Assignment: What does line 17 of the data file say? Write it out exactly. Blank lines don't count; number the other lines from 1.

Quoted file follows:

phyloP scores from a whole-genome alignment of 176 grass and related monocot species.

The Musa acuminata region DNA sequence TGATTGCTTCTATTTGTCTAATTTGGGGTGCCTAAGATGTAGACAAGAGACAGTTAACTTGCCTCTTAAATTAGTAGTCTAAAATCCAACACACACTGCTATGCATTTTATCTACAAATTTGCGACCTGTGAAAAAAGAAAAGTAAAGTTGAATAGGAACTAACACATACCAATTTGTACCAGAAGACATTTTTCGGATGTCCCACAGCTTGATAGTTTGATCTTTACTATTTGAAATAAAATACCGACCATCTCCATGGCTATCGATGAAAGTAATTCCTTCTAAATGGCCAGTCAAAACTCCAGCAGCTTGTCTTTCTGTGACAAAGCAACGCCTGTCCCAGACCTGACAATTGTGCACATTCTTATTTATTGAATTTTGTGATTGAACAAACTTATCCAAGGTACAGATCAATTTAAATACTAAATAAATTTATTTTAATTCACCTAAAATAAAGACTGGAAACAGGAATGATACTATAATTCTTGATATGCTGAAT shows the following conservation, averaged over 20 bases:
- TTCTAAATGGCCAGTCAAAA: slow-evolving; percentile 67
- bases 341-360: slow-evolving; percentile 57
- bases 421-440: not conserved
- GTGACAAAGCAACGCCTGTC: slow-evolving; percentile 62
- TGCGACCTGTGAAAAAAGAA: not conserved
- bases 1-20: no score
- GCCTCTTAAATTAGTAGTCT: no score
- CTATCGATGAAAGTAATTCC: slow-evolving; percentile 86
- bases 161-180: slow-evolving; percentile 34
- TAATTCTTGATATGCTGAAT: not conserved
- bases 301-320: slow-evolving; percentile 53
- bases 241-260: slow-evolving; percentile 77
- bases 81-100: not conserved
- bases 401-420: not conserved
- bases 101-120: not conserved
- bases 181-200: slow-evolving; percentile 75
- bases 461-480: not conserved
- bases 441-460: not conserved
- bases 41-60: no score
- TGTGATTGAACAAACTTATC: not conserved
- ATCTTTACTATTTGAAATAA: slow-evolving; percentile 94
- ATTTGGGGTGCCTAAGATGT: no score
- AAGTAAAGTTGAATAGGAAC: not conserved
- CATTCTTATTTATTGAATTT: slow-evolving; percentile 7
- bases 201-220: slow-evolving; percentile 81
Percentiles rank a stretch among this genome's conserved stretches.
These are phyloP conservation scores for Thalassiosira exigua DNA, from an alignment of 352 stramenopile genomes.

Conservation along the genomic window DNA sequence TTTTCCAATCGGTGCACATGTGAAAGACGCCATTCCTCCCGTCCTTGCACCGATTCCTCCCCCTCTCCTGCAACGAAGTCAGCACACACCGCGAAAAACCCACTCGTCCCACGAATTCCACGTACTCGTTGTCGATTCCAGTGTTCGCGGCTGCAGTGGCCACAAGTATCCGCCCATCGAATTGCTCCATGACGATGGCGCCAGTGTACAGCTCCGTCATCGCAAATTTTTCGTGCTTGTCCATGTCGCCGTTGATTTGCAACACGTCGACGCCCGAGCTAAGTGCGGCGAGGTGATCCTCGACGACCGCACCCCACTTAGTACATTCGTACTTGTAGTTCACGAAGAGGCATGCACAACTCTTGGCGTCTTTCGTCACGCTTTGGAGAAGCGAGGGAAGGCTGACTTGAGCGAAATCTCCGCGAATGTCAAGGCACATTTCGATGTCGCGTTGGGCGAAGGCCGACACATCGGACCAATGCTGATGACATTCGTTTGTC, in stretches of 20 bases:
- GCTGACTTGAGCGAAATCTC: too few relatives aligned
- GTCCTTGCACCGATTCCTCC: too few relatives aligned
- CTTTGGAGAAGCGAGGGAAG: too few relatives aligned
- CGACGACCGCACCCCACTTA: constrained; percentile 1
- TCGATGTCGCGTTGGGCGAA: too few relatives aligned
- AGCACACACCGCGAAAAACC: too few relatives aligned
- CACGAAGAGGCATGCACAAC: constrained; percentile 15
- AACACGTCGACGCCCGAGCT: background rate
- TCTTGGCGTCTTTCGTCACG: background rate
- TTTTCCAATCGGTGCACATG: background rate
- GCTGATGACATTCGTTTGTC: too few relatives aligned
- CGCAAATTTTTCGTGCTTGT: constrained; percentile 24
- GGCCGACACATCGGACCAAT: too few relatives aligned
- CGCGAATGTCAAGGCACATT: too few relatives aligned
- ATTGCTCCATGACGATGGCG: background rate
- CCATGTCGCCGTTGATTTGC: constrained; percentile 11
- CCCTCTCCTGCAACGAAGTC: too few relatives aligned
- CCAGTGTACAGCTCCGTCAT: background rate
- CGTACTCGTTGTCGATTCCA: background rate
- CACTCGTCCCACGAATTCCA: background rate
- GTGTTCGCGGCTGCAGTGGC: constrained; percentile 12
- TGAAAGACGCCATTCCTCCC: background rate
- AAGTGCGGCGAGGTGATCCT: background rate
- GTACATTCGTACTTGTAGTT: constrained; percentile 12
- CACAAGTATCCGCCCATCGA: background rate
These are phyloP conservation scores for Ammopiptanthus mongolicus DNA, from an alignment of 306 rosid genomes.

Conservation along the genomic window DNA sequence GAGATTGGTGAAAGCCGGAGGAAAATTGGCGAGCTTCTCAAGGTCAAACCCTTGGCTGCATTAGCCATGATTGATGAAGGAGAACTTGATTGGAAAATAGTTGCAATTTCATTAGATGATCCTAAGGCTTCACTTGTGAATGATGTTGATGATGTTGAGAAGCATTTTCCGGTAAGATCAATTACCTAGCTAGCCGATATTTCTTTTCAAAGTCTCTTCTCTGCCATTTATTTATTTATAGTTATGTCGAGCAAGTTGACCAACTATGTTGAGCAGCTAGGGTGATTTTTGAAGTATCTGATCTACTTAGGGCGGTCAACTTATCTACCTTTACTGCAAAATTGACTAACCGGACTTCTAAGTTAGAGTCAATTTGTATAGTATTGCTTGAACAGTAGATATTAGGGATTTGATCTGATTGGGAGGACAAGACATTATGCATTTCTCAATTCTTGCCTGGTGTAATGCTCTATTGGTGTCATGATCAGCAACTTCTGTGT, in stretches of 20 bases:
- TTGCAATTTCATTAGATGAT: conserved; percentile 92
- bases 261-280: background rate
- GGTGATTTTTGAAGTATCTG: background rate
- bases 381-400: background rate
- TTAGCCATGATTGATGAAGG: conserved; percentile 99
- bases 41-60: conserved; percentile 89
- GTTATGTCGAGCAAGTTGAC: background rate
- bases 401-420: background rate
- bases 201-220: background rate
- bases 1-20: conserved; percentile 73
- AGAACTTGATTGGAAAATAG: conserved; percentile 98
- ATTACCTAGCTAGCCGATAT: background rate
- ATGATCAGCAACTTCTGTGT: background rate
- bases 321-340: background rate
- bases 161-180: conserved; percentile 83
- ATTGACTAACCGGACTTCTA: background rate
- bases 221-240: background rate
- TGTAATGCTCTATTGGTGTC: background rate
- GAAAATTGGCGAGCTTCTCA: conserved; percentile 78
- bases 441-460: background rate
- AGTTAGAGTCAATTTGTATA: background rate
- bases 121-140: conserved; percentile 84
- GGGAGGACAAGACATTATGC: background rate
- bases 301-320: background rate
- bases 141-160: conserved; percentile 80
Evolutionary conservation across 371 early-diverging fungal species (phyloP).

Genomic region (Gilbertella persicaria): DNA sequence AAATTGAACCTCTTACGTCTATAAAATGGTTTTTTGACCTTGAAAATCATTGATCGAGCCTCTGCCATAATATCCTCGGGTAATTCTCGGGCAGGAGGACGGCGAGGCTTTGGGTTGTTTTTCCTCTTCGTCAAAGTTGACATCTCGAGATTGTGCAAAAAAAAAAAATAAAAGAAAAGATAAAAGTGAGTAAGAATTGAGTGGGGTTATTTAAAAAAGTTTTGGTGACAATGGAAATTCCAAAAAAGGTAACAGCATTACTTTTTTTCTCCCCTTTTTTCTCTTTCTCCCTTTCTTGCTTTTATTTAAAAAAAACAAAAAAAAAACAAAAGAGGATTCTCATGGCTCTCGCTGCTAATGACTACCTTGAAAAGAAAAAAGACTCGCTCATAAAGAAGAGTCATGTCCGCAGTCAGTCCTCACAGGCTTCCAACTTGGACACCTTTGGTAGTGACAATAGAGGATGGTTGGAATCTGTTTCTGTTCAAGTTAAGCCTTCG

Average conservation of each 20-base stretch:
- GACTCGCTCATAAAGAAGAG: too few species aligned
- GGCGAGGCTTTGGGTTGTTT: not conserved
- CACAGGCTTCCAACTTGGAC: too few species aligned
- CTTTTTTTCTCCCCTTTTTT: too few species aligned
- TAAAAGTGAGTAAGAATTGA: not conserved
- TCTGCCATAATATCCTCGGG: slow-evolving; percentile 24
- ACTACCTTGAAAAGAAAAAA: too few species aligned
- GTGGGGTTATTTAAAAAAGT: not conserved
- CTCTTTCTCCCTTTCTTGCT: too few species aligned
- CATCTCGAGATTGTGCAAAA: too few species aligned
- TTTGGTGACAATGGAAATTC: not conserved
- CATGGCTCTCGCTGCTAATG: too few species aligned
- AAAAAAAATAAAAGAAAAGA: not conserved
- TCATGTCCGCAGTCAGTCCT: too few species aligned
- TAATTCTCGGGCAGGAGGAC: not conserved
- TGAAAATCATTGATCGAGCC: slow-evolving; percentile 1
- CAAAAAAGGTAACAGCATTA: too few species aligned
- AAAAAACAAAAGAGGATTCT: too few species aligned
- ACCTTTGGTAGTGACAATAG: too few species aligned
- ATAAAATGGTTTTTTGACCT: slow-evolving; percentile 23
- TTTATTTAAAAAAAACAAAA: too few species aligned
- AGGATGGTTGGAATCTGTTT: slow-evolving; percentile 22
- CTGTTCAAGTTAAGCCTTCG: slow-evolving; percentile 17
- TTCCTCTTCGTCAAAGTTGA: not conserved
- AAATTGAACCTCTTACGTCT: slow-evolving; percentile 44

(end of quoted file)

- bases 101-120: not conserved